The house that once stood next to ours
was often empty and the lawn overgrown.
We were ever so pleased to have new
neighbors, though they shied away and
wished to be left alone.

A stranger would think there was a dispute
between us so distant and removed were they.
We guessed that they hadn’t planned to stay
long. No one ever did; the house was in such
a state of disarray.

Speckled with junk—cans, bottles, and yellowed
newspapers here and there, the man and his mower
went to work on the tall grass. The motor would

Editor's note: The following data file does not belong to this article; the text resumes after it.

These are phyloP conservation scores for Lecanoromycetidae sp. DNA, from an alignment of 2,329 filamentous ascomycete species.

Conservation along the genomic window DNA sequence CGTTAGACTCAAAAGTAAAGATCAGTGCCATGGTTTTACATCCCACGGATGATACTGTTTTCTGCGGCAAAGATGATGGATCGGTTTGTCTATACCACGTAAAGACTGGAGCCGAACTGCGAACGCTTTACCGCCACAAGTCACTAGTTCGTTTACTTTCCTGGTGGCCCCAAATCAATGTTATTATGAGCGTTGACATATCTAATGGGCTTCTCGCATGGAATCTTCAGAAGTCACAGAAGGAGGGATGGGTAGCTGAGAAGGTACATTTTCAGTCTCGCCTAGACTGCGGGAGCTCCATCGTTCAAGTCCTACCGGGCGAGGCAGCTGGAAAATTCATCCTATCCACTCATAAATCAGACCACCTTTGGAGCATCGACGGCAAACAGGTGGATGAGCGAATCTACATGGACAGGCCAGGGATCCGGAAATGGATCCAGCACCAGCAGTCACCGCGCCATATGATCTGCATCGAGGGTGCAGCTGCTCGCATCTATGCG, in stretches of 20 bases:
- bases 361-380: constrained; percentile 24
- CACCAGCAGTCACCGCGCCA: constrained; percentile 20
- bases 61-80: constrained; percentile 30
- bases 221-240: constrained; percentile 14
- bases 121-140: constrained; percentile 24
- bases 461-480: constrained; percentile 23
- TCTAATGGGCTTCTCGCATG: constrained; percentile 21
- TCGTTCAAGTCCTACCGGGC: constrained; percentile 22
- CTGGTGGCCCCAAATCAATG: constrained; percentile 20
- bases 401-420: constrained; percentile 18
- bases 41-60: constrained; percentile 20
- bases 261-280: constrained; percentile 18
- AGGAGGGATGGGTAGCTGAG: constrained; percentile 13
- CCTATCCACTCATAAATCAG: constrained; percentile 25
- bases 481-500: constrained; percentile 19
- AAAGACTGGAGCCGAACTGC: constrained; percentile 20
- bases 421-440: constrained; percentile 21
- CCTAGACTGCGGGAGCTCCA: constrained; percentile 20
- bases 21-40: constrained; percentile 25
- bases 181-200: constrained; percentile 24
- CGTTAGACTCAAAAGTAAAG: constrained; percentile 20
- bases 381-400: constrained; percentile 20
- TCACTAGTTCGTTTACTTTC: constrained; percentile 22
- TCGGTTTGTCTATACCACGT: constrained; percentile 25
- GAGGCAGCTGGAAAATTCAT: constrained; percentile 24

bog down and then catch and growl and growl
some more.

His boy was watching him, waiting for his turn
at the chore, when the engine suddenly snarled and
out from the chute like a quarrel from a crossbow
shot a discarded wire from a coat hanger. It plunged
into the boy’s side.

He let out a cry so bloodcurdling we thought that he
would die. Someone summoned an ambulance. We
heard the siren scream. By the time it arrived, the
boy’s pallor was ghostly white. The medics didn’t
hesitate. It was clear he was nearly gone.

Quickly they loaded the boy in, and the ambulance
shrieked away. We offered up a prayer for him,
asked that he would live. But we never saw
the family again, and to this day, we’re unsure if
he survived.

Robert James Cone’, author of Still Life Over Coffee, published by Red Ferret Press, lives in Kewanee, Illinois.